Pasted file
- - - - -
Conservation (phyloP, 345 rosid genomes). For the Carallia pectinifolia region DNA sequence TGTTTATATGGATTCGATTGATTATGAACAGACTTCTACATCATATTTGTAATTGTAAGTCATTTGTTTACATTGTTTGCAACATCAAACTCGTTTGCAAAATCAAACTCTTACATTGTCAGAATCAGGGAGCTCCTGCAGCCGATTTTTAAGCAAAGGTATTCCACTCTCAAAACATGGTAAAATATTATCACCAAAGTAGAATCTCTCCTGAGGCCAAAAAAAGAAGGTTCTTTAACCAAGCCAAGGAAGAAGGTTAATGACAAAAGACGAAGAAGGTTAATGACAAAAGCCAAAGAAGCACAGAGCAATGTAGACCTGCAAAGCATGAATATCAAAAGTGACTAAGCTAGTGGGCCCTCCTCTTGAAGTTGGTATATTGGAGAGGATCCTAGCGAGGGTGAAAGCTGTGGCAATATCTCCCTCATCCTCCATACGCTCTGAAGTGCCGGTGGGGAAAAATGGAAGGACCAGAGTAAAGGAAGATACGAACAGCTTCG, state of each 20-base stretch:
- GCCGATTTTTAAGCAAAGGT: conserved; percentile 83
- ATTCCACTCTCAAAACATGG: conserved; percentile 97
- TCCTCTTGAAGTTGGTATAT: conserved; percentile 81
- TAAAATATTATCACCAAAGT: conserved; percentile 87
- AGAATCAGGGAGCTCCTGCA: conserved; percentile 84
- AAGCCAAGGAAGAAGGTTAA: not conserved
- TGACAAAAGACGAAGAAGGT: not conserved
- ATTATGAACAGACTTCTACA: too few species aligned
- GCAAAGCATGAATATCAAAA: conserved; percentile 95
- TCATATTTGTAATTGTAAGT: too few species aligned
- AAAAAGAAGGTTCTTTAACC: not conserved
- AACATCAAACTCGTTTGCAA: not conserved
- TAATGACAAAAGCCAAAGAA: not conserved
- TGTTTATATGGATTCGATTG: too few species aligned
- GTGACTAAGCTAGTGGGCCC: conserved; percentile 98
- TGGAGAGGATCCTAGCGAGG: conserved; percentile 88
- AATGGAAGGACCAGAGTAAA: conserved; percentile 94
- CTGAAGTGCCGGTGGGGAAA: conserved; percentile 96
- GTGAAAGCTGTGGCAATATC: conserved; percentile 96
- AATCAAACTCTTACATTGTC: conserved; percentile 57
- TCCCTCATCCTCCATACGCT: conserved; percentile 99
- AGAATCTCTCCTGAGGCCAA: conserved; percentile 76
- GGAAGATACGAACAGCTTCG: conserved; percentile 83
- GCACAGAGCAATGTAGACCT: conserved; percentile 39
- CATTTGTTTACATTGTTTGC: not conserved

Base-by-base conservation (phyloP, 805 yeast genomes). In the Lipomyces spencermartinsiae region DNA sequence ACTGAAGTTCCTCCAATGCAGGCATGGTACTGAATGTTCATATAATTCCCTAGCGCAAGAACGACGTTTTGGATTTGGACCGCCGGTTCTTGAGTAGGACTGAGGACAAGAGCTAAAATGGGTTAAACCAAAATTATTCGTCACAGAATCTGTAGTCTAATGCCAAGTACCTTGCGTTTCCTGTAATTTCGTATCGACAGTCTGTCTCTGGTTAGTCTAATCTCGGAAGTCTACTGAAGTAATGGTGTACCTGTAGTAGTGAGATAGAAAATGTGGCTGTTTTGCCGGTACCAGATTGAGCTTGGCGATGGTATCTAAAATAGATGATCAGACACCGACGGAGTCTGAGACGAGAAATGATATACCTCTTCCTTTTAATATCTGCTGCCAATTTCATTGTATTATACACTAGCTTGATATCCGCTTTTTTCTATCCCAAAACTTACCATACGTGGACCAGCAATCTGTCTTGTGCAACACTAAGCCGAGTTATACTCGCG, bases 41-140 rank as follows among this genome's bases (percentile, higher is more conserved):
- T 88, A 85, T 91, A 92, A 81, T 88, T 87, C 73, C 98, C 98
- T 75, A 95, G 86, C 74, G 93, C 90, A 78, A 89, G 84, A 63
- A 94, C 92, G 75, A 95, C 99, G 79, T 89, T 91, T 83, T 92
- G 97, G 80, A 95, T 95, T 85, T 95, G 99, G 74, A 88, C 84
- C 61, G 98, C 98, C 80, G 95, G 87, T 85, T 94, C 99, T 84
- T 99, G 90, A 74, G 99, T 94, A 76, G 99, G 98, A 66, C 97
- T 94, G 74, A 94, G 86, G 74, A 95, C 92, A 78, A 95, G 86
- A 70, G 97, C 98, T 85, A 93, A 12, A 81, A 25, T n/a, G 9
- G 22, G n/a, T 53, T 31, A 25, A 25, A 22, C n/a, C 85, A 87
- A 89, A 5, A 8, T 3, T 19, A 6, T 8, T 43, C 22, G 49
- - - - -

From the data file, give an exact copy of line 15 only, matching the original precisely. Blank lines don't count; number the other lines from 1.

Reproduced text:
- TGTTTATATGGATTCGATTG: too few species aligned